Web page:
Johnson gave his take on Major’s NI policy at lunch with Irish diplomat

State papers: The future British prime minister was said to have written ‘naively’ on the North

Future prime minister Boris Johnson described the British government’s approach to the peace process in 1995 as a “little on the right side of stalling”.

Johnson, then a journalist, told an Irish diplomat that then prime minister John Major was determined to move cautiously in the process, primarily because of the fear of unrest from the Tory backbenches or from unionist politicians.

Recently returned from Brussels where he had been the correspondent for the Daily Telegraph, Johnson was now political correspondent of the Spectator as well as being a columnist for the Telegraph.

At a lunch in London with Colin Wrafter of the Department of Foreign Affairs, Johnson described his own politics as “Thatcherite and Eurosceptic”.


In a confidential note to the head of the Anglo-Irish Division, Seán Ó hUiginn, Wrafter said Johnson told him he had incurred the wrath of Charles Moore, the Sunday Telegraph editor, and Margaret Thatcher’s official biographer, for an article in the Spectator that spring.


Johnson had argued that the framework documents, which provided the basis for the nascent peace process, had been “deliberately pitched by the British in the nationalist direction so as to ensure that a final settlement would be much more sensitive to unionist concerns”.

The ploy would allow big concessions to be made to the unionists in the final settlement, he suggested, to show the British government was protecting their interests. The IRA ceasefire had been announced the previous August.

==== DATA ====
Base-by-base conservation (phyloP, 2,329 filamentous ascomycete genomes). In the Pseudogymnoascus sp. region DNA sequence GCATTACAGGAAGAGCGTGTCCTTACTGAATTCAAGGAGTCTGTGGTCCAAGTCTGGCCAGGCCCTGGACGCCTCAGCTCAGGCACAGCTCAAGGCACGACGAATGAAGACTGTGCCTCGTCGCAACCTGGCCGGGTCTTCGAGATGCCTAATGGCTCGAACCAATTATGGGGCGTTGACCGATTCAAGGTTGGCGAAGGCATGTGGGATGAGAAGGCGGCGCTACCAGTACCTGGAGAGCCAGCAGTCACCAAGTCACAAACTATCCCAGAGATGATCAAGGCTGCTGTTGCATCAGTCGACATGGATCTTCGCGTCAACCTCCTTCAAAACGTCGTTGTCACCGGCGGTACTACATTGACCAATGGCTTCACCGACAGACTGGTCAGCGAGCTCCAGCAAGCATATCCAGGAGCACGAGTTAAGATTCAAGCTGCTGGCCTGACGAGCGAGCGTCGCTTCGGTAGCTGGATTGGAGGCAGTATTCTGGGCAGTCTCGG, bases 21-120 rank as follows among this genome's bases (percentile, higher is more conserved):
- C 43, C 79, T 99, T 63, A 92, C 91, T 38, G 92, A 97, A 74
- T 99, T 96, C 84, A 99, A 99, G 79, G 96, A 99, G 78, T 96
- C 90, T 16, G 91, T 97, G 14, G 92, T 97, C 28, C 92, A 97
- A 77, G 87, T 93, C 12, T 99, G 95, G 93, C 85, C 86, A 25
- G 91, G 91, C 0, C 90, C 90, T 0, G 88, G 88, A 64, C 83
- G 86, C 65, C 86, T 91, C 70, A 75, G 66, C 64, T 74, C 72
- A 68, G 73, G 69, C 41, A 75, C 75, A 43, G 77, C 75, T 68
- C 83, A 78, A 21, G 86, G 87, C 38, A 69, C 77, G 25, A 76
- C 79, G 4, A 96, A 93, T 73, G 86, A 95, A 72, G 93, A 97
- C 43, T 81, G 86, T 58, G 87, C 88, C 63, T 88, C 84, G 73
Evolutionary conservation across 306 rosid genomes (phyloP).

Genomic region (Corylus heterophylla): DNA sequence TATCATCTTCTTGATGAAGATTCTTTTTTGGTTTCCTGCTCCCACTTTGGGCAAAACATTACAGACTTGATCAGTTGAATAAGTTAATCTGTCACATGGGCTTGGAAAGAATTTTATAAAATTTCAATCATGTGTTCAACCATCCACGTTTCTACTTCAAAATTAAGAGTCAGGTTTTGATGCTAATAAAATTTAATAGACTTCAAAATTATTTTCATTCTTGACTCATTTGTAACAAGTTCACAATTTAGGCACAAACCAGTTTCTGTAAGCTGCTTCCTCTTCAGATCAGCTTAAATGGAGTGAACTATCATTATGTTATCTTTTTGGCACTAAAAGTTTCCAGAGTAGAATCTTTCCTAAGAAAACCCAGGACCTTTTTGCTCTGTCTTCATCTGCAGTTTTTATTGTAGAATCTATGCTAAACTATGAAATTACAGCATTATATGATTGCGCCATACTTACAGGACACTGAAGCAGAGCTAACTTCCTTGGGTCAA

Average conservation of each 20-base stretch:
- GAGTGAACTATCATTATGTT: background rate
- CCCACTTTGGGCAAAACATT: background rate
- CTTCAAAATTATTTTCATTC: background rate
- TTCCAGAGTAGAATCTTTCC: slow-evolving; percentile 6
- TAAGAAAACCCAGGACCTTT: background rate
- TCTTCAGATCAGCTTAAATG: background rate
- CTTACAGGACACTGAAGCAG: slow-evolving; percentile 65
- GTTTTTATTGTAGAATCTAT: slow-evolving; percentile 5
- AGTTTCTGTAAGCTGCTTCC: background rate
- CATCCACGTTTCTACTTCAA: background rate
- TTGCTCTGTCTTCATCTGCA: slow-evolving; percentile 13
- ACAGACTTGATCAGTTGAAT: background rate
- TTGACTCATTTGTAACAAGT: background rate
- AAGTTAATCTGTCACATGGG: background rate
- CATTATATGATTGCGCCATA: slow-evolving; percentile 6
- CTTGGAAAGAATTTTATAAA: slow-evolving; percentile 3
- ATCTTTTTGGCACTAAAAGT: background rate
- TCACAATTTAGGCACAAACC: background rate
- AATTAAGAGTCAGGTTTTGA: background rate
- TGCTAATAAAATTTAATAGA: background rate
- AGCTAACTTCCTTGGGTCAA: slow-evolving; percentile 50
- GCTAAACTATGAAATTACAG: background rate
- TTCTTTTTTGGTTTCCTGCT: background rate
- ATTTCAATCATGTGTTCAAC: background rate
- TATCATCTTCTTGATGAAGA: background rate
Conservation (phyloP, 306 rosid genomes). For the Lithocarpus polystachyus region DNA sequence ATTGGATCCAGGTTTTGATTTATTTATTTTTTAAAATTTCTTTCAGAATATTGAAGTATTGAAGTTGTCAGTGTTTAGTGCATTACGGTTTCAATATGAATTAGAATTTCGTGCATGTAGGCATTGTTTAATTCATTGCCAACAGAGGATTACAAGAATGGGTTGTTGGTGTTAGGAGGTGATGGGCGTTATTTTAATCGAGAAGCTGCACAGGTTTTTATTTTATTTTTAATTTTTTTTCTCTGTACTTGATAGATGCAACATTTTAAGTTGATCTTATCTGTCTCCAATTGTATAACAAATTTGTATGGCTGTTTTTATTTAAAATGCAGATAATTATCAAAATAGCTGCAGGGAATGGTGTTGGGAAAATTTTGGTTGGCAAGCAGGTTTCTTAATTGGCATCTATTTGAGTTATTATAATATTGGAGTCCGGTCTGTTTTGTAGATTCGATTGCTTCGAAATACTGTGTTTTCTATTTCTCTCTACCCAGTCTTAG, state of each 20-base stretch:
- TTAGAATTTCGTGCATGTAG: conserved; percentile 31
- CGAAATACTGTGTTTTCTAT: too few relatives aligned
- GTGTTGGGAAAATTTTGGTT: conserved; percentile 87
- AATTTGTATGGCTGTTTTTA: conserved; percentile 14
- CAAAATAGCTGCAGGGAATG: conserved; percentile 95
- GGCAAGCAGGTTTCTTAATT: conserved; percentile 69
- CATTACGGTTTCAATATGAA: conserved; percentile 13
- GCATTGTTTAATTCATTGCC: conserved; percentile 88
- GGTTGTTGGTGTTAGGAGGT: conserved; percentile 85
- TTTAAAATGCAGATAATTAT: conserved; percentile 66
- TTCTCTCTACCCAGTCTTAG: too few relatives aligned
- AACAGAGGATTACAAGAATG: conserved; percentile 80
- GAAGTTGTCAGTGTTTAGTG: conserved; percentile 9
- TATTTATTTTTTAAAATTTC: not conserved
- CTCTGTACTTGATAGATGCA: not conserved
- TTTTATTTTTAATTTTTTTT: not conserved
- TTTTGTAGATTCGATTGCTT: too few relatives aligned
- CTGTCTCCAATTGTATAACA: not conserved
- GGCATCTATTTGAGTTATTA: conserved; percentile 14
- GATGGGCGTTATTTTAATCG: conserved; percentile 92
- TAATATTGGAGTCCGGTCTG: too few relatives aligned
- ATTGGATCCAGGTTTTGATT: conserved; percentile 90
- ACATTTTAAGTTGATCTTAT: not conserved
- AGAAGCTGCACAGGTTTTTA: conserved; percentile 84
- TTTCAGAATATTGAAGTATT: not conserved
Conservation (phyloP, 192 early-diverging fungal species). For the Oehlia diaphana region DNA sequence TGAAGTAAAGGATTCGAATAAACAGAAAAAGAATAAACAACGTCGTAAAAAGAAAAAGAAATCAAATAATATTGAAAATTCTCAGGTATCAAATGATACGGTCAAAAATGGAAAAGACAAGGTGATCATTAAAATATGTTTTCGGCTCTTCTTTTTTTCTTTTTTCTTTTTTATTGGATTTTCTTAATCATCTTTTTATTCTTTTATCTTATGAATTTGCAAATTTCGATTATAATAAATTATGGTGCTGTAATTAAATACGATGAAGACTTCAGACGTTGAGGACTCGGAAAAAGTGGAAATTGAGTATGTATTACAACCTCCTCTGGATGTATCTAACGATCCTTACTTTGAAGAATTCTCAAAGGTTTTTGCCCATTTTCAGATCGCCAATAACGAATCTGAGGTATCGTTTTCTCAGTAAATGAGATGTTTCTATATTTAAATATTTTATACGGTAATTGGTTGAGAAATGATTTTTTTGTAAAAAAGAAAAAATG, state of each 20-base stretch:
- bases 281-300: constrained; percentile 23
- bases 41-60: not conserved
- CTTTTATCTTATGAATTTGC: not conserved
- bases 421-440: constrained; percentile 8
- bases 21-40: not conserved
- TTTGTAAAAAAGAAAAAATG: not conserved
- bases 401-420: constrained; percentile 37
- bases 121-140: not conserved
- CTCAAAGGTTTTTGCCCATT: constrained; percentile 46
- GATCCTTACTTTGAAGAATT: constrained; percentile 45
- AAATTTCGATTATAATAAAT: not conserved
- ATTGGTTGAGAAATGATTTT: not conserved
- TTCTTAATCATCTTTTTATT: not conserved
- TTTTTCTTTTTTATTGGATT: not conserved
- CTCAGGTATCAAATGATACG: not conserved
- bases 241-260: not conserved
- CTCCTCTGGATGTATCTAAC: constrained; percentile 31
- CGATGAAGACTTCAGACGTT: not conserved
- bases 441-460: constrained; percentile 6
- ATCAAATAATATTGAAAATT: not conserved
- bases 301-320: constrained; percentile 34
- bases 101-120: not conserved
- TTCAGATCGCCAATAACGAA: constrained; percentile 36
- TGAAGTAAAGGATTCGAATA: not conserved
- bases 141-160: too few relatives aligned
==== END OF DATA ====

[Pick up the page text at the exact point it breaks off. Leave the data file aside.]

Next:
Wrafter also noted that Johnson “has written approvingly, if naively, of the Northern Ireland Tories in his weekly column in the Telegraph”.

He said the lunch took place immediately before the announcement in April 1995 by the British government that it would commence ministerial talks with Sinn Féin.

He wrote: “It says something for the standing of the Daily Telegraph that he knew what the British government would announce that afternoon and that his lobby colleague Phil Johnson had time to travel (from London) to Belfast for Minister Ancram’s briefing at 5pm.”

That was a reference to Northern Ireland minister Michael Ancram who announced there would be talks with Sinn Féin that day.

Deliberately slow

On Johnson’s view of the deliberately slow pace of the British government’s approach to the peace process, Wrafter wrote: “Boris made one remark of which you may wish to be aware: the prime minister is determined to proceed with the peace process at a pace just a little on the right side of ‘stalling’.

“In this he was reflecting a view widely held by political journalists in Westminster. While the prime minister wants history to acknowledge his role in helping to bring about peace in the North, he is determined to move cautiously in order to avoid the risk of exposing himself to Tory backbench unrest or outright unionist opposition.” (Archive ref: 2021-97-24)

Harry McGee

Harry McGee

Harry McGee is a Political Correspondent with The Irish Times